The Dubai Marathon, essentially a time trial for Ethiopian men, topped the season's lists for both winning time and top ten average. The Tokyo Marathon had the 3rd-fastest winning time but had ten men under 2:09 and fourteen under 2:10, giving it an edge on overall depth. The Paris Marathon was only 6th on winning time but had excellent depth, the only race apart from Tokyo this season with ten finishers under 2:10. The London Marathon, typically regarded as the season's premiere event, had the 2nd-best winning time but lacked the depth to back it up. One of nine races this season with a winning time under 2:07, the Seoul Marathon had better depth across the board. Its 10th-place finisher beat even Dubai's.

London did have the fastest women's winning time and was a little better in depth in its women's results than for men. But although it had only the 2nd-best winning time Dubai had incredible depth, the only race with ten women under 2:27 and an amazing 2:21:27 average for its top ten finishers. The Nagoya Women's Marathon was 4th on winning time but had the best depth after Dubai with ten women under 2:30, something no other race achieved this season. Tokyo had a faster winning time than Nagoya, but with a structure that discourages top-level Japanese women from competing it came in below Seoul on depth.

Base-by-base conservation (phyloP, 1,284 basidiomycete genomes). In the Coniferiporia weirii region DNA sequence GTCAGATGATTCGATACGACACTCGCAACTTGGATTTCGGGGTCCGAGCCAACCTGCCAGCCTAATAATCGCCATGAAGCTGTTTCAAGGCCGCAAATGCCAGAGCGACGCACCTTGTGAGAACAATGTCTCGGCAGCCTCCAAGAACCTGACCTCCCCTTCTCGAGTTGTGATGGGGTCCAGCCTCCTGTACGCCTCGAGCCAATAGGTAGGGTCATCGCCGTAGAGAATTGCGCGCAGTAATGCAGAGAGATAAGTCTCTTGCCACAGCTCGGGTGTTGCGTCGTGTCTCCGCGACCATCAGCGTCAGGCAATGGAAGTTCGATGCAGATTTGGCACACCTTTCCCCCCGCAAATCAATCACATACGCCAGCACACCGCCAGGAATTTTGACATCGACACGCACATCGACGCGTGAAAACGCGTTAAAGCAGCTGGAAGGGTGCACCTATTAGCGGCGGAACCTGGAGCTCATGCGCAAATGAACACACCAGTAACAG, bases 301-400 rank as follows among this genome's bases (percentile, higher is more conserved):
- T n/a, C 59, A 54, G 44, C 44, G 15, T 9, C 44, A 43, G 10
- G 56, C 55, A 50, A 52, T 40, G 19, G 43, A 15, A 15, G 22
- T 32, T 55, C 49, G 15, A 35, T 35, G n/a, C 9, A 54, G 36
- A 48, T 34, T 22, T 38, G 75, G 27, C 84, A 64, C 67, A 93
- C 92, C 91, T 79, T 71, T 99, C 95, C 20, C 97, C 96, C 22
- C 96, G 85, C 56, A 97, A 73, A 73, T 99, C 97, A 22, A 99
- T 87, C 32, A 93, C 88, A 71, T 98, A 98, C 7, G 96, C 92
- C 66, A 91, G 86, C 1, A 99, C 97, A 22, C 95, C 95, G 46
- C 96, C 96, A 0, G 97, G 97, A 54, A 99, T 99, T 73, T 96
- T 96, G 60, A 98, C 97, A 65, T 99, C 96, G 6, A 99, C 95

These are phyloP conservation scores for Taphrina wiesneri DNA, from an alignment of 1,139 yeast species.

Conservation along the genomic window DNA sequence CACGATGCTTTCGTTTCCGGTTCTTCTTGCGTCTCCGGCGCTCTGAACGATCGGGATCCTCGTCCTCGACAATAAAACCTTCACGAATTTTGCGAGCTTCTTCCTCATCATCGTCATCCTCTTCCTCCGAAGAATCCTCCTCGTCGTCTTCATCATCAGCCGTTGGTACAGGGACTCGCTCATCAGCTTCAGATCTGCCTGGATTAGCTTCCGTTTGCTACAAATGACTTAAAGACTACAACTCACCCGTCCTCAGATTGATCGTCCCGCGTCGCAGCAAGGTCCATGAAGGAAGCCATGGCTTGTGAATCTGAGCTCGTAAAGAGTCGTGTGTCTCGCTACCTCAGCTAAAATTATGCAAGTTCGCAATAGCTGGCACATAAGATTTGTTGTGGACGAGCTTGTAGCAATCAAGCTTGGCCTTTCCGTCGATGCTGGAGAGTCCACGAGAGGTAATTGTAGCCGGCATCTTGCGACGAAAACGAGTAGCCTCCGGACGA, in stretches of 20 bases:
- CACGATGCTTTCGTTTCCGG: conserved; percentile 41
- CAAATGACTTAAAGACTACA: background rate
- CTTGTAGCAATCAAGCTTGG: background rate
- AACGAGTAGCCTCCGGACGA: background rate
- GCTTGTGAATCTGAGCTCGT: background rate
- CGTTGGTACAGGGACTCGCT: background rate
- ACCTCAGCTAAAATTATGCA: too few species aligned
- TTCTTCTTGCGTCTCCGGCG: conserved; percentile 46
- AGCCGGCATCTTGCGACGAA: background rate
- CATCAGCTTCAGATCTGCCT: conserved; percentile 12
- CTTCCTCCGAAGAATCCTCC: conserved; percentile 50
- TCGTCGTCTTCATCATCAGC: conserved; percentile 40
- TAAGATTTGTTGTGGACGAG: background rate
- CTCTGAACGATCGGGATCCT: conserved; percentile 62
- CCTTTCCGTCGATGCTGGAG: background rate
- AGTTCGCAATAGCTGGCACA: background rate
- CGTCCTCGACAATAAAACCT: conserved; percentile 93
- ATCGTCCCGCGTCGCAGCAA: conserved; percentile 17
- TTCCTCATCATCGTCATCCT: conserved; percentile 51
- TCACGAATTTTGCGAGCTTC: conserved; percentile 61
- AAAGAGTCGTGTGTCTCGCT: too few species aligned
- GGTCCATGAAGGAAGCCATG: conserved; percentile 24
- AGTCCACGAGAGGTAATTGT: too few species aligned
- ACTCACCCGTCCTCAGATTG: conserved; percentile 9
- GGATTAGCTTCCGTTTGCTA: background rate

Taking into account the times up front and depth of quality in both absolute and relative terms, the Tokyo Marathon barely edged Dubai as the top men's marathon of the season. Paris likewise edged London for #3 on the basis of its superior depth, with Seoul taking the 5th-place spot. Among the ten top-ranked men's races, Asia and Europe each hosted five.

Dubai was the clear winner among women's races by a wide margin over London with Nagoya taking 3rd. Tokyo edged Paris for 4th, Seoul a short way back in 6th. Asian races again occupied five of the top ten spots, with Canada's Ottawa Marathon making the top ten to hold Europe back to four events in the top ten.

Combining the men's and women's race scores to look at the strength of the overall event, the unique setup in Dubai made it the world's top race this season. The women's race in London led Tokyo's, but given the far deeper men's results in Tokyo it picked up #2 overall by a slim margin over London. Paris and Seoul earned the #4 and #5 spots respectively. Six of the top ten events were in Asia, with the other four in Europe.